No vinous visit to Sicily would be complete without a pilgrimage to Marco de Bartoli (marcodebartoli.com), the winery single-handedly responsible for the revival of artisanal production of Marsala, Sicily’s sui generis sweet wine. The winery offers scheduled tours and you can opt for an entry-level tasting of either the Marsalas or the zibibbos from Pantelleria, or an in-depth tasting of dry and sweet styles. Of the dry wines, the 2016 Grappoli del Grillo may be the pick of an extremely good bunch. The wine is aged in oak, contributing a gentle toasty note to a palate of tangy iodine, lemons and apples. A bit of lees stirring adds creaminess, while the nervy acidity helps extend the wine on the persistent finish. It goes without saying that you should taste some of the Marsalas – keep your fingers crossed that they’re pouring the complex semi-dry 1987 Marsala Superiore, whose aged oxidative characters combine notes of caramel, dried peach and orange zest with a hint of incense and wood polish.
When visiting Etna, you could do far worse than a room at Parcostatella (parcostatella.com/index.php/en), a family-run agriturismo offering a warm welcome, a hearty breakfast and comfortable rooms from €40 (A$65) a night.
While in the area, spend at least one evening at Cave Ox (caveox.it). You might find yourself rubbing shoulders with half of Etna’s winemakers, who often visit this informal osteria. They come for the informal atmosphere, the splendid pizza and an extraordinary wine list which plunges deep into local terroir but also roams widely with bottles from some of the world’s best boutique wineries (bet you never thought you’d drink Château Musar or Ganevat’s Vieilles Vignes Chardonnay in a small Sicilian village).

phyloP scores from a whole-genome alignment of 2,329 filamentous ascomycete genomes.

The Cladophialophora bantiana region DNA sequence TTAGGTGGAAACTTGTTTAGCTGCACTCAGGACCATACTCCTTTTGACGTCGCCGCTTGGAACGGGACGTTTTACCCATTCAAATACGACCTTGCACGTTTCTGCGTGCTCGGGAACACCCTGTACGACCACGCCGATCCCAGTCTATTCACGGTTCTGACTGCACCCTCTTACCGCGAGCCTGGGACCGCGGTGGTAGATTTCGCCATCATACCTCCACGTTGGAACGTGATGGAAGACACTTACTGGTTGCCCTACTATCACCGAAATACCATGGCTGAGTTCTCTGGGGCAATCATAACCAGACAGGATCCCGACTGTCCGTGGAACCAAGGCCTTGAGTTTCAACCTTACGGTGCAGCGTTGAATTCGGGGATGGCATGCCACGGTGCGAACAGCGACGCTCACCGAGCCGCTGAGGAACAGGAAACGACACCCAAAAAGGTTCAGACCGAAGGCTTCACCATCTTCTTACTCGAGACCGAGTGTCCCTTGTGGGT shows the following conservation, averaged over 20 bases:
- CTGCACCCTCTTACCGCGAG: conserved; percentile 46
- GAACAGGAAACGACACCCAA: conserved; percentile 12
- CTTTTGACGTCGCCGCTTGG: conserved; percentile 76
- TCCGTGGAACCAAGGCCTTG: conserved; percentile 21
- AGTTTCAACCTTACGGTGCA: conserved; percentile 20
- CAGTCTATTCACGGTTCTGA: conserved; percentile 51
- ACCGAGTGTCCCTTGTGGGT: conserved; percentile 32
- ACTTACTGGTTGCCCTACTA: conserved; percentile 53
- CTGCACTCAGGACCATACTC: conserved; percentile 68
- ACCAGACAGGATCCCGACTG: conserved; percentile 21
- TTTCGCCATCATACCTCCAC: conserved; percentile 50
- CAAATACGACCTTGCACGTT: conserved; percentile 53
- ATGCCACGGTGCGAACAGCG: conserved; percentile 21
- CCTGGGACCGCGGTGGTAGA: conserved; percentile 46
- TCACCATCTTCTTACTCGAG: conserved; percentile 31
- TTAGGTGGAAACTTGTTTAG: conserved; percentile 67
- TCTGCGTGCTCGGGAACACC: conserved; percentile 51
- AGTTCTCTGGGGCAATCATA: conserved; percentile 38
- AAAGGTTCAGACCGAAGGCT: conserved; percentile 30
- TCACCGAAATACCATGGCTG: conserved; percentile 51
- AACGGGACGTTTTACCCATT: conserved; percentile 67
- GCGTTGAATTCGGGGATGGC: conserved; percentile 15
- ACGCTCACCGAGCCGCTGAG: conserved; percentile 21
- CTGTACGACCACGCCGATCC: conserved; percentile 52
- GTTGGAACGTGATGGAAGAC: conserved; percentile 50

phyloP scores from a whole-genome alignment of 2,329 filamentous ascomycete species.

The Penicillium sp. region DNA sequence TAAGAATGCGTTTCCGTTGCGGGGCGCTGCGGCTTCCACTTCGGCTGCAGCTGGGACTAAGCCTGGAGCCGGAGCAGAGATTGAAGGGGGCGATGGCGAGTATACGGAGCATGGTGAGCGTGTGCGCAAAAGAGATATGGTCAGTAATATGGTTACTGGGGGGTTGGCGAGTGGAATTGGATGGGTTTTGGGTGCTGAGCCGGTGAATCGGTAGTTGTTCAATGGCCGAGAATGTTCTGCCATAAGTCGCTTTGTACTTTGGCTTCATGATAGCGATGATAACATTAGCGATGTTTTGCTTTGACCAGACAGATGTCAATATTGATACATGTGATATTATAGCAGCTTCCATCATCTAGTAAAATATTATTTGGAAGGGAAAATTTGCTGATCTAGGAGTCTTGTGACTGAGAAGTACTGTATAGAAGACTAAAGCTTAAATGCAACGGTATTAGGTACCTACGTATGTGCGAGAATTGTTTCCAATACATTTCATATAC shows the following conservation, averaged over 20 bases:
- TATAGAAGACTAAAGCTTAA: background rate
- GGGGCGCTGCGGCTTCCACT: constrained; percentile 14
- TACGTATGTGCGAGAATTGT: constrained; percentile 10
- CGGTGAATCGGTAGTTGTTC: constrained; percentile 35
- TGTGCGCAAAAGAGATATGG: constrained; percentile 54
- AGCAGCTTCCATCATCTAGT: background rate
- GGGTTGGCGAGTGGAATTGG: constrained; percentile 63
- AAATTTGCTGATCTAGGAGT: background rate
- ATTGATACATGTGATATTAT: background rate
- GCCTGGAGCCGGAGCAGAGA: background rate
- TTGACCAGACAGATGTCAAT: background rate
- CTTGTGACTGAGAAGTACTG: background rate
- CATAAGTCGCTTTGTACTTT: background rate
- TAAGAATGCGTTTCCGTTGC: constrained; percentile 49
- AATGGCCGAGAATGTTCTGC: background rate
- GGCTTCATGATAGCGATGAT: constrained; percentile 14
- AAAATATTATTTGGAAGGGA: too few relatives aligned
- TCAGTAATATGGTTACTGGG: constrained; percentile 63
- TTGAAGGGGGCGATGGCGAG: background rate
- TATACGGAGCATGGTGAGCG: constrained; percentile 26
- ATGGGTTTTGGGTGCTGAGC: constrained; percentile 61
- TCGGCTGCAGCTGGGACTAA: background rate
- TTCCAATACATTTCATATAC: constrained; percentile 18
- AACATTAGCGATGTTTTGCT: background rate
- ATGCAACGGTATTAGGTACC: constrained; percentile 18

Heading down the coast, have lunch at Taverna La Cialoma Marzamemi (facebook.com/Taverna-La-Cialoma-Marzamemi-198577995736), the ideal seafood venue. Take a seafront terrace table and tuck into sweet red prawns spiked with sharp citrus juice or a slab of grilled tuna, fresh from the sea. While I was there, a man in snorkelling gear emerged from the sea and clambered up the rocks towards the restaurant carrying an octopus. It doesn’t get much fresher than that.
Few Sicilian wineries provide accommodation. One exception is COS, which offers eight rooms from €50 (A$80) a night, although it’s worth forking out €100 (A$160) or more for one of the larger rooms in a house on the property. The place is exquisitely restored (a nod to winemaker Giusto Occhipinti’s training as an architect) and the meals, cooked for guests in the neighbouring stone palmetto, are delicious disquisitions on traditional Sicilian cuisine.
If you’re planning on a visit to Regaleali – or are just looking for somewhere to break up the drive between the southern coast and Palermo – Susafa (susafa.com) is a glorious place to stay from €100 (A$160) a night. Situated in the middle of the Sicilian countryside, this old farmhouse provides luxury levels of comfort as well as meals based on ingredients grown locally, many of them in the hotel’s own gardens.